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Balancing The Waters

Waterbom’s Sayan Gulino shines a light on the island’s increasing water problems with a documentary aimed at increasing environmental awareness.

It’s no secret that Bali has some pretty serious environmental issues, many of which are obvious to anyone who spends more than a few hours on the island. Rubbish is rampant, the Suwung landfill is nearly maxed out and rice paddies are vanishing to make way for new development projects. Not unrelated is the rapid disappearance of fresh water, which poses the biggest threat to the island, yet is arguably the least understood environmental issue.

According to research by IDEP Foundation, the water table in Bali has dropped over 50 metres in less than 10 years. Lake Buyan, Bali’s second largest natural freshwater reserve, has dropped five meters since 2012. And what freshwater Bali does have left is being heavily polluted and degraded by saltwater intrusion. Now more than ever, Bali needs people to wake up and make some serious changes.

Sayan Gulino, general manager of Waterbom Bali, was born and raised in Bali and is all too aware of these alarming statistics. He says, “I was fortunate enough to grow up in Bali as a first generation expat kid. I saw Bali at its best; the mystery, the charm, the culture and the incredible garden that it was.

“Despite going abroad for my studies, I always considered Bali my home and had an attachment to the island. I was also fortunate enough to grow up in the world of Waterbom Bali, from being a naughty customer to working in almost every department within the company.

“Over the years I have seen the island change; more people, more greed, more negligence and pollution. I knew that we were also somewhat part of the problem, so I wanted to change so that Waterbom would limit its environmental damage and be a role model within the community, to show the world that it is possible to run a business and also do it in a prudent way.”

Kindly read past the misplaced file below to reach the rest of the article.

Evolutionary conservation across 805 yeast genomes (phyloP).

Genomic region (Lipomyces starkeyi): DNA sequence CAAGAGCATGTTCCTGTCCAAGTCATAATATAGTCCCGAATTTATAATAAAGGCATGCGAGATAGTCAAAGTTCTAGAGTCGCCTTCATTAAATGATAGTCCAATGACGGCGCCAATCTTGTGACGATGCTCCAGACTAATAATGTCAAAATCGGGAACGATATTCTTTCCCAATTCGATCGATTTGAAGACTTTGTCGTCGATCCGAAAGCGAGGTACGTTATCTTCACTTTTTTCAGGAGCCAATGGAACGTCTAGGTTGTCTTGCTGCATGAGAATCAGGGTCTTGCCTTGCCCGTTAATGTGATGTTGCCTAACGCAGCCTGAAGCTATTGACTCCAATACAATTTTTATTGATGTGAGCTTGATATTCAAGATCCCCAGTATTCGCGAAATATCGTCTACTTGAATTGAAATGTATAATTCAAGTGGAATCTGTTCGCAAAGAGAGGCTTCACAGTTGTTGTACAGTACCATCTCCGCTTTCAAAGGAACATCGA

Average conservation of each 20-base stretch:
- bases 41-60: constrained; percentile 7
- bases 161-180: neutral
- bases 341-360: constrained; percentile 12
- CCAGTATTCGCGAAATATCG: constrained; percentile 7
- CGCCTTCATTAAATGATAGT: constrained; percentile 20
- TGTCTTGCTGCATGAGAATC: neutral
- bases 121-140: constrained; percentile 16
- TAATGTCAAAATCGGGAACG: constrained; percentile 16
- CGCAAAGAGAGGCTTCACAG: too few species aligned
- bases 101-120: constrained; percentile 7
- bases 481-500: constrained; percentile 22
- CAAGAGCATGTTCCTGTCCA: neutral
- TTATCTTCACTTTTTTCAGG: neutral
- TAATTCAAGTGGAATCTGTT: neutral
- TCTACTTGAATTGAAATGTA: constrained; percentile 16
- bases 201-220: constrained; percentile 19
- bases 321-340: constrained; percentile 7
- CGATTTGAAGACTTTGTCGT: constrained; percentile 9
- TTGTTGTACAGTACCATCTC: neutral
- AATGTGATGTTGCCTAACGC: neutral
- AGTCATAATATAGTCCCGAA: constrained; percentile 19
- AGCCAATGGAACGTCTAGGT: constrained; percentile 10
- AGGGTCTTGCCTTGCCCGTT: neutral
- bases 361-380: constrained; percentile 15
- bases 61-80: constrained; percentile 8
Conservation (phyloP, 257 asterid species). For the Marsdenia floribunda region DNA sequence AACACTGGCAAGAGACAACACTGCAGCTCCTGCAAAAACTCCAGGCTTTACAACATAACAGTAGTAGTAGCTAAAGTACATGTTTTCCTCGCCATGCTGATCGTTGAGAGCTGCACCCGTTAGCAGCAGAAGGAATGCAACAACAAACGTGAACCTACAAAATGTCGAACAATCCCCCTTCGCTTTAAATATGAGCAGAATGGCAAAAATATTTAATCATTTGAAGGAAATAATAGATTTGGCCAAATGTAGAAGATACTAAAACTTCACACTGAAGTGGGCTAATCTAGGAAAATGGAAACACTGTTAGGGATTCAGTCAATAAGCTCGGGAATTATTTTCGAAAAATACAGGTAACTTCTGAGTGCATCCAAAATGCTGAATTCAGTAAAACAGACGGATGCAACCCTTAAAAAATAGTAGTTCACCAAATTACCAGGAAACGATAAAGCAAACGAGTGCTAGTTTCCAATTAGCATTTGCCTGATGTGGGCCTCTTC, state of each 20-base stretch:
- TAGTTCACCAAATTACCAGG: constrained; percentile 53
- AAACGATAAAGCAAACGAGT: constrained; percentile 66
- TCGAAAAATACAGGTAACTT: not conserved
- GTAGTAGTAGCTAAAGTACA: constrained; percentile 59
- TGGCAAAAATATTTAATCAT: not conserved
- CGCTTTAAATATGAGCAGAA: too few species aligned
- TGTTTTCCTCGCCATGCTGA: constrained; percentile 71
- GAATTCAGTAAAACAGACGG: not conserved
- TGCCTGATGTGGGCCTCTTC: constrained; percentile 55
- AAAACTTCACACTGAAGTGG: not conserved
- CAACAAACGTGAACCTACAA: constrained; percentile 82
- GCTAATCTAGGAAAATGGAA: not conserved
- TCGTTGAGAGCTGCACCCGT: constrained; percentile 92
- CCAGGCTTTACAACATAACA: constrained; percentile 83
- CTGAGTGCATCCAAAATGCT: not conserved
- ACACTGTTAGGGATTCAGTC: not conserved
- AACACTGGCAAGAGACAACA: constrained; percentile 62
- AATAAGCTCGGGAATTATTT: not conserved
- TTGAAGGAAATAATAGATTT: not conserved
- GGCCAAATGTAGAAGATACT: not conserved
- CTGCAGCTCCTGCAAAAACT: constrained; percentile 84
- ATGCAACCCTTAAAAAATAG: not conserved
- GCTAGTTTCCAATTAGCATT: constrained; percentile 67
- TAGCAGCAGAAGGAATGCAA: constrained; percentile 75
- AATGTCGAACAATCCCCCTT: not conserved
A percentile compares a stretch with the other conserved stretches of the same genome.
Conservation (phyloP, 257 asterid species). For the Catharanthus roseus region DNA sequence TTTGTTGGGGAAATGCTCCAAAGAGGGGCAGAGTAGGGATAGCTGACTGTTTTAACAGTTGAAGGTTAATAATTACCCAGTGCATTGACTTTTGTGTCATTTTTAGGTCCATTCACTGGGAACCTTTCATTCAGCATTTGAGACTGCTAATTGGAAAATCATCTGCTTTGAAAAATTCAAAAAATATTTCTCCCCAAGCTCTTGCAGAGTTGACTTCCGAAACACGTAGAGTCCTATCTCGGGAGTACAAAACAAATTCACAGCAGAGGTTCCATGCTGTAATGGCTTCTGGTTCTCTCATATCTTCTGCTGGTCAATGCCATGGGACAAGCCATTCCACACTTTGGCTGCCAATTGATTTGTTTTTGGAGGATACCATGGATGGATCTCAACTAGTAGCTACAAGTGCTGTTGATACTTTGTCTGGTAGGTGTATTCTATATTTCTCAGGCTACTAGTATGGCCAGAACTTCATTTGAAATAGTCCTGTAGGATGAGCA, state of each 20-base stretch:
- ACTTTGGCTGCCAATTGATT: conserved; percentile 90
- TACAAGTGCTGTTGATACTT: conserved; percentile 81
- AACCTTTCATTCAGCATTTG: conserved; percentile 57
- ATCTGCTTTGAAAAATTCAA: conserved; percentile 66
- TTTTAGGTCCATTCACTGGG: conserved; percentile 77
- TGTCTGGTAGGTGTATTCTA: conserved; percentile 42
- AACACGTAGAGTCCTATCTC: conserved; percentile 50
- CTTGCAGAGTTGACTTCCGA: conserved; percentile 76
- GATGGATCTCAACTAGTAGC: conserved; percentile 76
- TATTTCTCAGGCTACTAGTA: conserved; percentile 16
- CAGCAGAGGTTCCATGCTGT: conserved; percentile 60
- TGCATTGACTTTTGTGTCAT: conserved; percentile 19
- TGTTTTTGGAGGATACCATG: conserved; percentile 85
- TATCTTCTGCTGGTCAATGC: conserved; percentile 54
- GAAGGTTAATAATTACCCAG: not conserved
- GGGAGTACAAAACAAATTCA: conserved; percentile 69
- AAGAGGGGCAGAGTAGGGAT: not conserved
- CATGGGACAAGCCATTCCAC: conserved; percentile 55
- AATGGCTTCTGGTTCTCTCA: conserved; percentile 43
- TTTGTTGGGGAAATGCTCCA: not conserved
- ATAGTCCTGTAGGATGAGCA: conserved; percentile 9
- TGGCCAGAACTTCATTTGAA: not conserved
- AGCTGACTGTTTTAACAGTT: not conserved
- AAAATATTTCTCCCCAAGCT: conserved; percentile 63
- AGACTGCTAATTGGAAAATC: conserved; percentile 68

Since its inception, Waterbom Bali has worked hard to minimise its impact on the environment by maintaining green spaces and reducing water wastage. Over the past year, Sayan and his team have been working closely with Mantra Environmental Consulting to build on the environmental efforts the park already had in place and to create a comprehensive plan to further conserve water and reduce waste, all while improving the long term sustainability of business practices.

Current water saving efforts include maintaining more than half the park as green space, the use of timed, low-flow taps, recycling grey water for garden use, and establishing drainage systems to channel water into the ground rather than lose it as run-off. The park is also an official fundraising partner of the Bali Water Protection Program (BWP), which is currently working to construct 136 rainwater-fed wells to help recharge the water table in 13 of Bali’s worst affected areas.

In addition to working hard to offset the park’s water use, Sayan also recently embarked on a project that aims to shine a light on the impending water crisis Bali is facing if government and businesses don’t place some urgency on the adoption of sustainable business practices.

Balancing the Waters is a documentary that focuses on Bali’s water issues and the challenges surrounding water conservation in our modern world. The film also shines the spotlight on Waterbom as an example of steps businesses can take to reduce their environmental impact and is a model of how sustainable business practices can actually result in returns.

Sayan says, “We wanted to reach out to Bali and the world and show them that there is an issue and is a that we as the community have to wake up and do something about it.

“Something can only be done when one understands the roots of Bali, where it was, where it is and where it is going. There is more to Bali than Eat, Pray Love. We also needed to show the way forward, the solutions that we can take on ourselves (businesses) without relying on others.”

Sayan hopes that the film will prompt other businesses and individuals to realise that they too can take positive actions to make a difference. As a fan of the Balinese philosophy of Tri Hita Karana, which promotes harmony and respect between people, the environment and the culture, he believes that it is only by working with nature instead of against it that we can come out on top.

He says, “Waterbom is proud of its achievements, however it realises there is a long way to go. What we have done thus far is something that should be shared. Replicating and respecting nature will not only allow Bali to live in a healthy way, it will allow companies to cut costs on electricity, water and waste. It is a ‘win-win’ and many don’t realize this, hence the film is a message to the world.”